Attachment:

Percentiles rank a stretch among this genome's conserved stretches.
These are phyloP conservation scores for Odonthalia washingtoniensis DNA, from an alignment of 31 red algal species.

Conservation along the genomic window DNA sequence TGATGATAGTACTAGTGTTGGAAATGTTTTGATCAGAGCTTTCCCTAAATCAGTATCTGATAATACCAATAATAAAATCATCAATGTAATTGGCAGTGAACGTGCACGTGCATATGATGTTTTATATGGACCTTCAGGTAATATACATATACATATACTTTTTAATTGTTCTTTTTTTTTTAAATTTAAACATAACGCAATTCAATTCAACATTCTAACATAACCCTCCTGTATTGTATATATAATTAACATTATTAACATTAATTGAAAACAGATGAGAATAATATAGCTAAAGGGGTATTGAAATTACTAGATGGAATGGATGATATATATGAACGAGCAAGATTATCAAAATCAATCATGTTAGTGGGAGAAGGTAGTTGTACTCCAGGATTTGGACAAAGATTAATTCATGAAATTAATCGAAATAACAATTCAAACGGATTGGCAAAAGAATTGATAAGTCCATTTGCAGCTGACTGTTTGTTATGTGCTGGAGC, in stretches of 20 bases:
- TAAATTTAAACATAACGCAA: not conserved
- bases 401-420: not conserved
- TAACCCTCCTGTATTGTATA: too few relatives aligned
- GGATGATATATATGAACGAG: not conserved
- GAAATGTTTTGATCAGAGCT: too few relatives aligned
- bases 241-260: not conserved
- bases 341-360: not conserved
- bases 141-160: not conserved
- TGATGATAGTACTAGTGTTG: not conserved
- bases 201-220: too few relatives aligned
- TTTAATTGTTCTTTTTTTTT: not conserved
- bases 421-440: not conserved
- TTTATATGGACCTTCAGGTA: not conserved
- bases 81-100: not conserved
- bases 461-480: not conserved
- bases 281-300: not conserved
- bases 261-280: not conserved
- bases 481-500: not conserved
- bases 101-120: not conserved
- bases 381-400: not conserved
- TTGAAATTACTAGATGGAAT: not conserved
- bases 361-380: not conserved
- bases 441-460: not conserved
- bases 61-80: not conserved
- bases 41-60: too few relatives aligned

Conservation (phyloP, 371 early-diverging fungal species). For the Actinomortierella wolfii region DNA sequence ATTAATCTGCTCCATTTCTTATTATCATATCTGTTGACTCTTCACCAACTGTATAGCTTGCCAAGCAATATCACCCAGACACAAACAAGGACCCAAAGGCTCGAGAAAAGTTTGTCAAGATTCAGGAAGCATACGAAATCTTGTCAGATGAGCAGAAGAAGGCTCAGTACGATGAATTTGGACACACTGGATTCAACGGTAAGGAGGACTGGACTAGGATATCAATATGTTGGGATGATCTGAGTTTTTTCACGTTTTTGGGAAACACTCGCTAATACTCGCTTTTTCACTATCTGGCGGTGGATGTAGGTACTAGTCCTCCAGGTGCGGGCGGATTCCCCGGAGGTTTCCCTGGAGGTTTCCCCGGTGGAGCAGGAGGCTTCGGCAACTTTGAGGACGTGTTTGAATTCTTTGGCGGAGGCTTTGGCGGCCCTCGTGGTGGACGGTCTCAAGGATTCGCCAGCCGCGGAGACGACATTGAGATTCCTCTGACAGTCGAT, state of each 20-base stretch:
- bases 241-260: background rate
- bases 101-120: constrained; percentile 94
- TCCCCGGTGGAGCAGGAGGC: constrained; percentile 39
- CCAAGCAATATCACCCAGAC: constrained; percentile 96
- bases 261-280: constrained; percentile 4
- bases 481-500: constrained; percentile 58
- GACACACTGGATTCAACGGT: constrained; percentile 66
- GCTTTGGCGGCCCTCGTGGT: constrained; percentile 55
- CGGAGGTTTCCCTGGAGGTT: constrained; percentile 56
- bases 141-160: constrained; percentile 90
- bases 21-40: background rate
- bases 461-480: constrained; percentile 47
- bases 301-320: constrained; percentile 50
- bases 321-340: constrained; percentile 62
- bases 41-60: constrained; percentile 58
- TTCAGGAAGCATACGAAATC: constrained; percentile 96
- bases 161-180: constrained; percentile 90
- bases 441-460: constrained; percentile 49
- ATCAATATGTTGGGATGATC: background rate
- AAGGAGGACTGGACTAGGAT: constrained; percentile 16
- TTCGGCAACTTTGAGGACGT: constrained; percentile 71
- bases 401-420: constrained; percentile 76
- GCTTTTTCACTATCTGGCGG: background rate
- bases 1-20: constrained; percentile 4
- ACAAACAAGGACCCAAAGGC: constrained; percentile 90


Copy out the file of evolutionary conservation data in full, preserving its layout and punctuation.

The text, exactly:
Percentiles rank a stretch among this genome's conserved stretches.
These are phyloP conservation scores for Odonthalia washingtoniensis DNA, from an alignment of 31 red algal species.

Conservation along the genomic window DNA sequence TGATGATAGTACTAGTGTTGGAAATGTTTTGATCAGAGCTTTCCCTAAATCAGTATCTGATAATACCAATAATAAAATCATCAATGTAATTGGCAGTGAACGTGCACGTGCATATGATGTTTTATATGGACCTTCAGGTAATATACATATACATATACTTTTTAATTGTTCTTTTTTTTTTAAATTTAAACATAACGCAATTCAATTCAACATTCTAACATAACCCTCCTGTATTGTATATATAATTAACATTATTAACATTAATTGAAAACAGATGAGAATAATATAGCTAAAGGGGTATTGAAATTACTAGATGGAATGGATGATATATATGAACGAGCAAGATTATCAAAATCAATCATGTTAGTGGGAGAAGGTAGTTGTACTCCAGGATTTGGACAAAGATTAATTCATGAAATTAATCGAAATAACAATTCAAACGGATTGGCAAAAGAATTGATAAGTCCATTTGCAGCTGACTGTTTGTTATGTGCTGGAGC, in stretches of 20 bases:
- TAAATTTAAACATAACGCAA: not conserved
- bases 401-420: not conserved
- TAACCCTCCTGTATTGTATA: too few relatives aligned
- GGATGATATATATGAACGAG: not conserved
- GAAATGTTTTGATCAGAGCT: too few relatives aligned
- bases 241-260: not conserved
- bases 341-360: not conserved
- bases 141-160: not conserved
- TGATGATAGTACTAGTGTTG: not conserved
- bases 201-220: too few relatives aligned
- TTTAATTGTTCTTTTTTTTT: not conserved
- bases 421-440: not conserved
- TTTATATGGACCTTCAGGTA: not conserved
- bases 81-100: not conserved
- bases 461-480: not conserved
- bases 281-300: not conserved
- bases 261-280: not conserved
- bases 481-500: not conserved
- bases 101-120: not conserved
- bases 381-400: not conserved
- TTGAAATTACTAGATGGAAT: not conserved
- bases 361-380: not conserved
- bases 441-460: not conserved
- bases 61-80: not conserved
- bases 41-60: too few relatives aligned

Conservation (phyloP, 371 early-diverging fungal species). For the Actinomortierella wolfii region DNA sequence ATTAATCTGCTCCATTTCTTATTATCATATCTGTTGACTCTTCACCAACTGTATAGCTTGCCAAGCAATATCACCCAGACACAAACAAGGACCCAAAGGCTCGAGAAAAGTTTGTCAAGATTCAGGAAGCATACGAAATCTTGTCAGATGAGCAGAAGAAGGCTCAGTACGATGAATTTGGACACACTGGATTCAACGGTAAGGAGGACTGGACTAGGATATCAATATGTTGGGATGATCTGAGTTTTTTCACGTTTTTGGGAAACACTCGCTAATACTCGCTTTTTCACTATCTGGCGGTGGATGTAGGTACTAGTCCTCCAGGTGCGGGCGGATTCCCCGGAGGTTTCCCTGGAGGTTTCCCCGGTGGAGCAGGAGGCTTCGGCAACTTTGAGGACGTGTTTGAATTCTTTGGCGGAGGCTTTGGCGGCCCTCGTGGTGGACGGTCTCAAGGATTCGCCAGCCGCGGAGACGACATTGAGATTCCTCTGACAGTCGAT, state of each 20-base stretch:
- bases 241-260: background rate
- bases 101-120: constrained; percentile 94
- TCCCCGGTGGAGCAGGAGGC: constrained; percentile 39
- CCAAGCAATATCACCCAGAC: constrained; percentile 96
- bases 261-280: constrained; percentile 4
- bases 481-500: constrained; percentile 58
- GACACACTGGATTCAACGGT: constrained; percentile 66
- GCTTTGGCGGCCCTCGTGGT: constrained; percentile 55
- CGGAGGTTTCCCTGGAGGTT: constrained; percentile 56
- bases 141-160: constrained; percentile 90
- bases 21-40: background rate
- bases 461-480: constrained; percentile 47
- bases 301-320: constrained; percentile 50
- bases 321-340: constrained; percentile 62
- bases 41-60: constrained; percentile 58
- TTCAGGAAGCATACGAAATC: constrained; percentile 96
- bases 161-180: constrained; percentile 90
- bases 441-460: constrained; percentile 49
- ATCAATATGTTGGGATGATC: background rate
- AAGGAGGACTGGACTAGGAT: constrained; percentile 16
- TTCGGCAACTTTGAGGACGT: constrained; percentile 71
- bases 401-420: constrained; percentile 76
- GCTTTTTCACTATCTGGCGG: background rate
- bases 1-20: constrained; percentile 4
- ACAAACAAGGACCCAAAGGC: constrained; percentile 90